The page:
6. In your own words, describe what is meant by the phrase “blood of the covenant.” What is its significance in your life?


How is the Word our Final Authority?

As the Word of God, the Bible guides our convictions and character, and, when properly understood, it has authority over all other thoughts, practices, and claims to inspiration.

“All Scripture is God-breathed and is useful for teaching, rebuking, correcting and training in righteousness.” — 2 Timothy 3:16
Discussion Questions:
  1. What does it mean to say the Bible is “infallible”?

  2. What Scriptures point to the authority of the apostles’ teaching?

  3. In your own words, describe the goal of the New Testament.

  4. Does the Old Testament still carry authority in our lives as disciples of Jesus? If so, in what ways does it?

  5. How does the authority of Scripture influence our daily lives? Give specific examples.

  6. How would you describe to a non-believer why you believe in the authority of Scripture?

How did we get our Bible?

Our Bible has come together through a process guided through by God through his Holy Spirit, which includes revelation, inspiration, and canonization.

“For prophecy never had its origin in the human will, but prophets, though human, spoke from God as they were carried along by the Holy Spirit. — 2 Peter 1:21
Discussion Questions:
  1. What do the terms “revelation,” “inspiration,” and “canonization” mean?

  2. Describe how revelation and inspiration are connected and why their connection is important.

  3. What are some of the ways God revealed his character in his Word?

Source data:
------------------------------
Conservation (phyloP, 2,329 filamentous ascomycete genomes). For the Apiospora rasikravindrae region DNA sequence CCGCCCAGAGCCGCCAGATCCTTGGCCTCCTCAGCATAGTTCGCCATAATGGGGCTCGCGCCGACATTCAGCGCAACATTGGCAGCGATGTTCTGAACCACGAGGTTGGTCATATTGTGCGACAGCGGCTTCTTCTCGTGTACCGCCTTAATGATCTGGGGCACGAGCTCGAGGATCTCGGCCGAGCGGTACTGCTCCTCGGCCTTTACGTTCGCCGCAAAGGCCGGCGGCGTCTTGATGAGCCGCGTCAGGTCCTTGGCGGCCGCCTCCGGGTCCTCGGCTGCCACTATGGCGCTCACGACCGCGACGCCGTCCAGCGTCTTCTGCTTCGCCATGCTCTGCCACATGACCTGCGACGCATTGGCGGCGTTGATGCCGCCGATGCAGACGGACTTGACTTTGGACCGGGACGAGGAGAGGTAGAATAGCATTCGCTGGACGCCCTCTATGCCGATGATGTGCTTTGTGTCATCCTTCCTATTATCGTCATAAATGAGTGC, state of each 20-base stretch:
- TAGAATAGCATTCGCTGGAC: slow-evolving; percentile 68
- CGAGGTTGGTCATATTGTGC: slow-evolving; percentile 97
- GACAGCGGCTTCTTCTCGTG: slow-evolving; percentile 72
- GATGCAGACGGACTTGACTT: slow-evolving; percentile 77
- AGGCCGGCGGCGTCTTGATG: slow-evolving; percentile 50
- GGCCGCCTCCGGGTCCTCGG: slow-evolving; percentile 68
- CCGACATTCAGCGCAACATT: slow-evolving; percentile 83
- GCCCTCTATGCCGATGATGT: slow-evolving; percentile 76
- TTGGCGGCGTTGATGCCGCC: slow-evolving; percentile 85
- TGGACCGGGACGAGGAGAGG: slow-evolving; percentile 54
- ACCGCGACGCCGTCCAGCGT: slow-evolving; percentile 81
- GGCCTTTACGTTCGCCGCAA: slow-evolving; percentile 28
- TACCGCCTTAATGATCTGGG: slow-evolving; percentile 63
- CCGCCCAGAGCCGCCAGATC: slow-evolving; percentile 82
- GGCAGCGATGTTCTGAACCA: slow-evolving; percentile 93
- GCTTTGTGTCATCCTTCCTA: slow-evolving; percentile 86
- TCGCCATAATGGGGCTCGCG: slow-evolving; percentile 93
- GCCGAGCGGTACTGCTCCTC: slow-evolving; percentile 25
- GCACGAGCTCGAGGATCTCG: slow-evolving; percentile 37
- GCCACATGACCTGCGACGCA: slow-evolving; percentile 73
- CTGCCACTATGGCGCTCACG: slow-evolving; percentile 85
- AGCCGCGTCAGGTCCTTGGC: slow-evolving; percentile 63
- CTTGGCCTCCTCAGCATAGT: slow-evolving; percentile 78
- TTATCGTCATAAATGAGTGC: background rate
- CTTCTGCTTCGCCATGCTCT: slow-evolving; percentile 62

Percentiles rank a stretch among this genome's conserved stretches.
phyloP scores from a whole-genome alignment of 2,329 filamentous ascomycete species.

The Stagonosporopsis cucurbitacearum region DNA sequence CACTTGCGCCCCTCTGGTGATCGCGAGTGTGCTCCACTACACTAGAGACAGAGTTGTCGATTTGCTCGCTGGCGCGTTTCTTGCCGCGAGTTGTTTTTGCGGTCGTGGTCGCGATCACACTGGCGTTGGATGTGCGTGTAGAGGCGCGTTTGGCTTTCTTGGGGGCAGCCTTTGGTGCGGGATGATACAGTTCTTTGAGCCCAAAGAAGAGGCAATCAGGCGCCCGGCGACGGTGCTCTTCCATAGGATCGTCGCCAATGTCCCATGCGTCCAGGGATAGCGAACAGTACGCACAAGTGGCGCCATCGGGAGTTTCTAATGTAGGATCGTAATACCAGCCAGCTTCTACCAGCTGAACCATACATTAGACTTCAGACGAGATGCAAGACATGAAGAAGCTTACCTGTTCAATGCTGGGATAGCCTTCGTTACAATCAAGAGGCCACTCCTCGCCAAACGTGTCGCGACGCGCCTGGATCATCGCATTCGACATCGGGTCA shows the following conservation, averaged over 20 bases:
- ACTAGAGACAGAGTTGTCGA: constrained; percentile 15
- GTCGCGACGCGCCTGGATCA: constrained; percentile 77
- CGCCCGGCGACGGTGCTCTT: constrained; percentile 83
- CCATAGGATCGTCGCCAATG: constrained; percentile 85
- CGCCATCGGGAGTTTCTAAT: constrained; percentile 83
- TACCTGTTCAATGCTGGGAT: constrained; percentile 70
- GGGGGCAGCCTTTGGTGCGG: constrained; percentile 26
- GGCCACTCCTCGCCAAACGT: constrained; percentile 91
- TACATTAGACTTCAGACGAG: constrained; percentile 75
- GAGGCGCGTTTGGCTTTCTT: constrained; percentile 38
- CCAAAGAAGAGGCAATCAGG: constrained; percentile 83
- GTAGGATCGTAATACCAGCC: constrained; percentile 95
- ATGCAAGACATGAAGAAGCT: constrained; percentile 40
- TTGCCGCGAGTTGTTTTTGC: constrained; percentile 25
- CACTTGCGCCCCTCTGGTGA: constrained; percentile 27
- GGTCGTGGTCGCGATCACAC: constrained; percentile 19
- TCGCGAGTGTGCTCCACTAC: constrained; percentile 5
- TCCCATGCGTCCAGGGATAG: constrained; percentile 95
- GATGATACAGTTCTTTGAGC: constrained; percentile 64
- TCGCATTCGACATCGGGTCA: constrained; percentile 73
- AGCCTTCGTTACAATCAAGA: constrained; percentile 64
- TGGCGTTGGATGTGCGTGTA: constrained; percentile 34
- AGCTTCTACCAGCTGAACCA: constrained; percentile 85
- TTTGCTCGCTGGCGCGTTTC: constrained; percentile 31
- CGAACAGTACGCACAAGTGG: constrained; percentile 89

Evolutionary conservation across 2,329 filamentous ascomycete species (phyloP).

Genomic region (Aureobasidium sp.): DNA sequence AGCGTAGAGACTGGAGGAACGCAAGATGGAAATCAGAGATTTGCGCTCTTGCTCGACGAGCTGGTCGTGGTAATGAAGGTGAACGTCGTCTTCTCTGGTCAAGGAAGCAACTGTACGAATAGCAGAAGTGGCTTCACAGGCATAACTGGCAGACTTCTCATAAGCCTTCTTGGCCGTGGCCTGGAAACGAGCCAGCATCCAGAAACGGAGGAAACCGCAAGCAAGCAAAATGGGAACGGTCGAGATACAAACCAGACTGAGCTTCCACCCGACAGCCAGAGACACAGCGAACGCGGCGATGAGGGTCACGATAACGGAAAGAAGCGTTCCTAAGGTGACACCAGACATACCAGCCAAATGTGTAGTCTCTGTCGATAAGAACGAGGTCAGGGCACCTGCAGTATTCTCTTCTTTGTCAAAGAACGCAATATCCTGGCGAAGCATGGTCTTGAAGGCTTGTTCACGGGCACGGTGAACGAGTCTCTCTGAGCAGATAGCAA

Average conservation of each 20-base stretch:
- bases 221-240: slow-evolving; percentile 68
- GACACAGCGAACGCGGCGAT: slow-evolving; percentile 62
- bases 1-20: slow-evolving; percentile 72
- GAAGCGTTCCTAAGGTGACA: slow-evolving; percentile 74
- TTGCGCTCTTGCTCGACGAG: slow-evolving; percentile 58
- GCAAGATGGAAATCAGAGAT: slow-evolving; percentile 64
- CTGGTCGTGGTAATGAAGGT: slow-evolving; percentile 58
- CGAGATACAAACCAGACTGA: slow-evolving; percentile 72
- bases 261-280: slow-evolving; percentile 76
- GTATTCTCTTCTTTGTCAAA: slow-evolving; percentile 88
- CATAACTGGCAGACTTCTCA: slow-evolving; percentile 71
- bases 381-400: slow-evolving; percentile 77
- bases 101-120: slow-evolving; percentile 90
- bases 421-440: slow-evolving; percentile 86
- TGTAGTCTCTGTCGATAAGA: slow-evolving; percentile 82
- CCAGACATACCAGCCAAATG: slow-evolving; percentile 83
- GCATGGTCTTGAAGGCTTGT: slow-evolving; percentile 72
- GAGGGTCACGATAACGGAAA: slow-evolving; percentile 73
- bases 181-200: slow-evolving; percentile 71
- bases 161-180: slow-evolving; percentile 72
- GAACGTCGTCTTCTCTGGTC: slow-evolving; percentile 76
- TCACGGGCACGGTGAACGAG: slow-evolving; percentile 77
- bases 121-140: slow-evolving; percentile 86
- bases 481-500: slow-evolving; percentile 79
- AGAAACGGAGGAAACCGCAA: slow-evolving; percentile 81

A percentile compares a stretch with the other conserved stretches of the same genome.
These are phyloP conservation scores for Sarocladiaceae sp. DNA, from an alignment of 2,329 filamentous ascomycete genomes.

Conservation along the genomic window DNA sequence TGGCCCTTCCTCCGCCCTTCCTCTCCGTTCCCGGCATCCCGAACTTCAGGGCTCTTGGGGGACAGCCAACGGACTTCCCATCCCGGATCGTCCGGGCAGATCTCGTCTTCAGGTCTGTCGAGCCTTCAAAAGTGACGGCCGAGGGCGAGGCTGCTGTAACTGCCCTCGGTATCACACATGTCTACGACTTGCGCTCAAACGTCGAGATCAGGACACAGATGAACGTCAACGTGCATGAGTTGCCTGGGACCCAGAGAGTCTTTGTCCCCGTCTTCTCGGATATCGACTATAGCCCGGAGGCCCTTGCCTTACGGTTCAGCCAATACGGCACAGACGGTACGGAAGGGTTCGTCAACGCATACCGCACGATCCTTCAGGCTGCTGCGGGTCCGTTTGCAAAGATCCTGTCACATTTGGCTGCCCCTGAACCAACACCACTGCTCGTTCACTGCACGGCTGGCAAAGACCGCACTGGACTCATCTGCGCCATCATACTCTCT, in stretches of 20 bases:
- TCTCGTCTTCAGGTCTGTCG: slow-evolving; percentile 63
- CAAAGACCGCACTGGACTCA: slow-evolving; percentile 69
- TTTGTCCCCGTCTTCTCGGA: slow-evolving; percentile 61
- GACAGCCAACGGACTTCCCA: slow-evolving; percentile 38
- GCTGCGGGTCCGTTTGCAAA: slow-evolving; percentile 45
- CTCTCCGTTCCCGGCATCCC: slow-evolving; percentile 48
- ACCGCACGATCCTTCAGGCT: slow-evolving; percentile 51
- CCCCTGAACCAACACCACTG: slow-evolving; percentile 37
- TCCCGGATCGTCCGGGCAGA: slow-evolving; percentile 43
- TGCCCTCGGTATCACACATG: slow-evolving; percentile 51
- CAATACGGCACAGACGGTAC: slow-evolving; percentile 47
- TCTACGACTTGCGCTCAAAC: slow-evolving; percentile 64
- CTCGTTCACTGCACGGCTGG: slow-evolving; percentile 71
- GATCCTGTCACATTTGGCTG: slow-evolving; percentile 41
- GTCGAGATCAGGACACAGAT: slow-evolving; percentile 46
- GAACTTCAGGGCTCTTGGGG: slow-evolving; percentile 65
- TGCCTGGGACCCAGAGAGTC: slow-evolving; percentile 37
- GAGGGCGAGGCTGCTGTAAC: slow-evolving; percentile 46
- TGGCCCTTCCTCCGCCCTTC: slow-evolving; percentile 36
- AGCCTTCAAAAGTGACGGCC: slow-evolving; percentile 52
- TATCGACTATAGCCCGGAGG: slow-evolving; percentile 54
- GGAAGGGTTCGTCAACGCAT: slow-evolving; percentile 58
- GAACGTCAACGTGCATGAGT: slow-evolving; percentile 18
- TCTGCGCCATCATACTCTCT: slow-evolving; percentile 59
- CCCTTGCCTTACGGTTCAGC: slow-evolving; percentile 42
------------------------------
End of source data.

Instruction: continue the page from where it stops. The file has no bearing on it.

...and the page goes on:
4. With regard to canonization, why is it significant that Jesus and his apostles continually cited and alluded to the Old Testament?

  5. How did the early Christians determine which books were authoritative and included in the Bible?

  6. Why are you grateful that we have the Bible?

Biblical Interpretation Principles:

"The aim of good interpretation is simple: to get at the 'plain meaning' of the text.” - Fee and Stuart
16 rules of interpretation by John Oaks:

1. Every passage has one meaning.

2. The most obvious meaning is usually the correct one.

3. Always allow the author’s explanation to stand.

4. Always interpret a passage within the context of the passage; the book, and the situation.

5. An interpretation of a passage should conform to the environment of the author.

6. Rightly divide books by dispensation, covenant and setting.

7. Interpret every passage in the light of all others.

8. One passage will often explain another.

9. Let plain passages interpret difficult ones.

10. All passages on a subject must be studied before a conclusion is drawn.

11. Observe the proper balance of scriptural truth.

12. Passages should be interpreted in harmony with the idioms contained.

13. Rightly divide the language (grammar and figures of speech).

14. Learn to distinguish the figurative from the literal.

15. Know the meaning of sentences, phrases and words.

16. Rightly divide books by type of literature (poetry, apocalyptic, historical, doctrinal,

etc.).

7 ways for reading by Ed Anton:

1. Read reverently

2. Read prayerfully

3. Read communally

4. Read humbly

5. Read carefully

6. Read Christologically

7. Read obediently.


- What did this scripture mean to the original audience?

- A text cannot mean what it never could have meant to its author or his or her readers.

- A word is always to be given its literal meaning unless other considerations forbid it.

- Let the Bible explain itself.

- Look to harmonize. There is no contradiction in scripture.

- General is trumped by more specifically applicable.

- Choose the probable over the possible interpretation.

- When multiple translation committees choose the same definition of a word they’re probably right and you are probably wrong.

- The clear doctrinal teaching passages trump the narrative passages.

- Figure out how to obey it rather than avoid it.


Can you trust the Bible?